Profitable Scala XLA mining GUIDE on A VPS


  • 30 min read
  • 1 hour to implement (You'll get faster every time you do it)

Here I'll show you how to get started finding affordable VPSes, how to set up your mining software, and a I'll also share a few tweaks to squeeze out every hash/s possible.

Requirements

  • Some start-up cash, 30-50 gbp/eur/usd will be plenty

  • A terminal (Putty if on Windows, if on Linux I'm sure you'll know)

  • Basic command-line skills, don't worry I'll try make it simple

  • Some time, for both research and setup

Finding affordable VPSes and Calculating Profitability

Finding a cheap VPS that performs well and matches the needed criteria can be a bit of luck but here I'll try to give you the tools and knowledge needed to make educated guesses before you purchase anything. We'll start with the criteria so we know what to look for in a VPS.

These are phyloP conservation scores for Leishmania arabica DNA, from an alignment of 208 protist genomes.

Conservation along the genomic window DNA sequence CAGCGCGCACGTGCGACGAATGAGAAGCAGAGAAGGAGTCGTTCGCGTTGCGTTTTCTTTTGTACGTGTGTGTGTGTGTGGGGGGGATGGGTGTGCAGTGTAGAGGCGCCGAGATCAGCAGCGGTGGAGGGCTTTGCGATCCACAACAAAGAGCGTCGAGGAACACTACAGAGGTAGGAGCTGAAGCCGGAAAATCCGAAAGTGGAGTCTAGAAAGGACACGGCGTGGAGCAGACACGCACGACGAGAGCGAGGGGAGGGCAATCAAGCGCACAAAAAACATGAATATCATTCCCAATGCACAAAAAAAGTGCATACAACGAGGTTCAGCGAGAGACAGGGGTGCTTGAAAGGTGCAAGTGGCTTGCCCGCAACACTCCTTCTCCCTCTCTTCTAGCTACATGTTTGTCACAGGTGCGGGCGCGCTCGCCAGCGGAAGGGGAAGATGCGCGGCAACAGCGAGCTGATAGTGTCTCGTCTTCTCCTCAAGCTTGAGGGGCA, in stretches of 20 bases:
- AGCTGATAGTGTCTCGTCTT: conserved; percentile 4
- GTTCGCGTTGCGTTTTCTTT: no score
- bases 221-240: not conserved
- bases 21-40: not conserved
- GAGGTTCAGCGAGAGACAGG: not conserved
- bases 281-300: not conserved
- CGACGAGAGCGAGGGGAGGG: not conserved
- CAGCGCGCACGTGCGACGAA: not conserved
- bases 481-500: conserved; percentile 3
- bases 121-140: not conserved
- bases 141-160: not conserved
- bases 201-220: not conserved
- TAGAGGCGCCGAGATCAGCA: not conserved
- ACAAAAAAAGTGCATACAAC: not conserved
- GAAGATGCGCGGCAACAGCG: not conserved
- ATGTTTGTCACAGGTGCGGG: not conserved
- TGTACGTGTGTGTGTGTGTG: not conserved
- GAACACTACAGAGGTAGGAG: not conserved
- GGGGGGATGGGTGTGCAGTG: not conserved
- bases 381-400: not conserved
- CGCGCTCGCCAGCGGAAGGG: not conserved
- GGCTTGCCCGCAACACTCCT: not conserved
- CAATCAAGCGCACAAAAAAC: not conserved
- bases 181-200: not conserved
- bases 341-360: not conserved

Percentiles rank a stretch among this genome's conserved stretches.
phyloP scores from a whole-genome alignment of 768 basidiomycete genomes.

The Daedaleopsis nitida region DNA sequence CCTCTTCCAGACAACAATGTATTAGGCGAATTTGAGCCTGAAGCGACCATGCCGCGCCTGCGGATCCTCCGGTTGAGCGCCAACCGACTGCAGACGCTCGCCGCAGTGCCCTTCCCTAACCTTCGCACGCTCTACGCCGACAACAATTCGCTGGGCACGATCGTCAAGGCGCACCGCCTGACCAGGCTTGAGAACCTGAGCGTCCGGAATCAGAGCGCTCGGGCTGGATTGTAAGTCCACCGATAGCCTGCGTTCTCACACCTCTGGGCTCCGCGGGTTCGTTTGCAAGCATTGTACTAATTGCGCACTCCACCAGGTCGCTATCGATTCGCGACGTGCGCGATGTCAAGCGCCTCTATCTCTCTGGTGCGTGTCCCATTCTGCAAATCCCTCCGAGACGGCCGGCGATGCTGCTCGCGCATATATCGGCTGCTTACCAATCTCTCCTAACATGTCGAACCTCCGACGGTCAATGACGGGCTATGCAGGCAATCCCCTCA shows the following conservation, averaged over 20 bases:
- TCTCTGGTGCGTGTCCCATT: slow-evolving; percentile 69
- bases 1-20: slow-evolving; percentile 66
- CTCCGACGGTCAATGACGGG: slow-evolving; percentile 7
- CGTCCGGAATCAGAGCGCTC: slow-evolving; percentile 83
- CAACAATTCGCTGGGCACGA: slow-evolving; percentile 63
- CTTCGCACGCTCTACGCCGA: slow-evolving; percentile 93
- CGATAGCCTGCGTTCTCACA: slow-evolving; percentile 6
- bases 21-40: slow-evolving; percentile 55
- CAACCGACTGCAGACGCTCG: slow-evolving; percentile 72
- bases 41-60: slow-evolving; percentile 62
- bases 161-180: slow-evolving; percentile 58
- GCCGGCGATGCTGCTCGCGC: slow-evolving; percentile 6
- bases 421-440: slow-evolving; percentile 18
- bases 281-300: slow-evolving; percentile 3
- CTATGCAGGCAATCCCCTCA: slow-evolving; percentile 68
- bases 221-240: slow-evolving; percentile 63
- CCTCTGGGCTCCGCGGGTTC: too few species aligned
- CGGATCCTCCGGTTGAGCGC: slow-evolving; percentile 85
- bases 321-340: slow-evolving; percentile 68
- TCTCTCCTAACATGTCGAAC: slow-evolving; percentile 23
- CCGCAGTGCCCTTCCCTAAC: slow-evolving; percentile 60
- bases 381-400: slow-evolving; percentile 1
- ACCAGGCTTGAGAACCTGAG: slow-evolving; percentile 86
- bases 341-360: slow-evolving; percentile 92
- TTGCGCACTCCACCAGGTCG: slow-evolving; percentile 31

VPS Criteria

There's four main criteria that VPS resellers will use to market their services, CPU Cores, RAM, Disk space/type, and Bandwidth.

  • CPU Cores - I'd argue the most important criteria, the more of these you can get for a cheap, the better.

  • RAM - The VPS's RAM is a little more complicated as there's a dividing line around the 2GB mark that you should consider. I'll talk about this more below.

  • Disk Space/Type - Hey if it's got a disk at all that's good enough for us. SSD or not, doesn't matter.

  • Bandwidth - Again, not too important as mining doesn't tend to use huge amounts of transmitted data.

  • Operating system, not too important but for best results choose either Ubuntu 16+ or Centos 6+ when purchasing. The latest OS version possible will be best.

RAM continued...

The algorithm under the hood of Scala is called "Panthera" and it's based on the RandomX algorithm from the Monero guys. RandomX has two operating modes, Fast-mode (normal mode) and Slow-mode. Slow-mode allow less powerful machines to take part in the mining process even though they might not reach the minimum recommended requirements to mine at the normal rate. Slow-mode is enabled for computers with less than 2GB of available RAM for mining and will severely reduce your mining hash rate.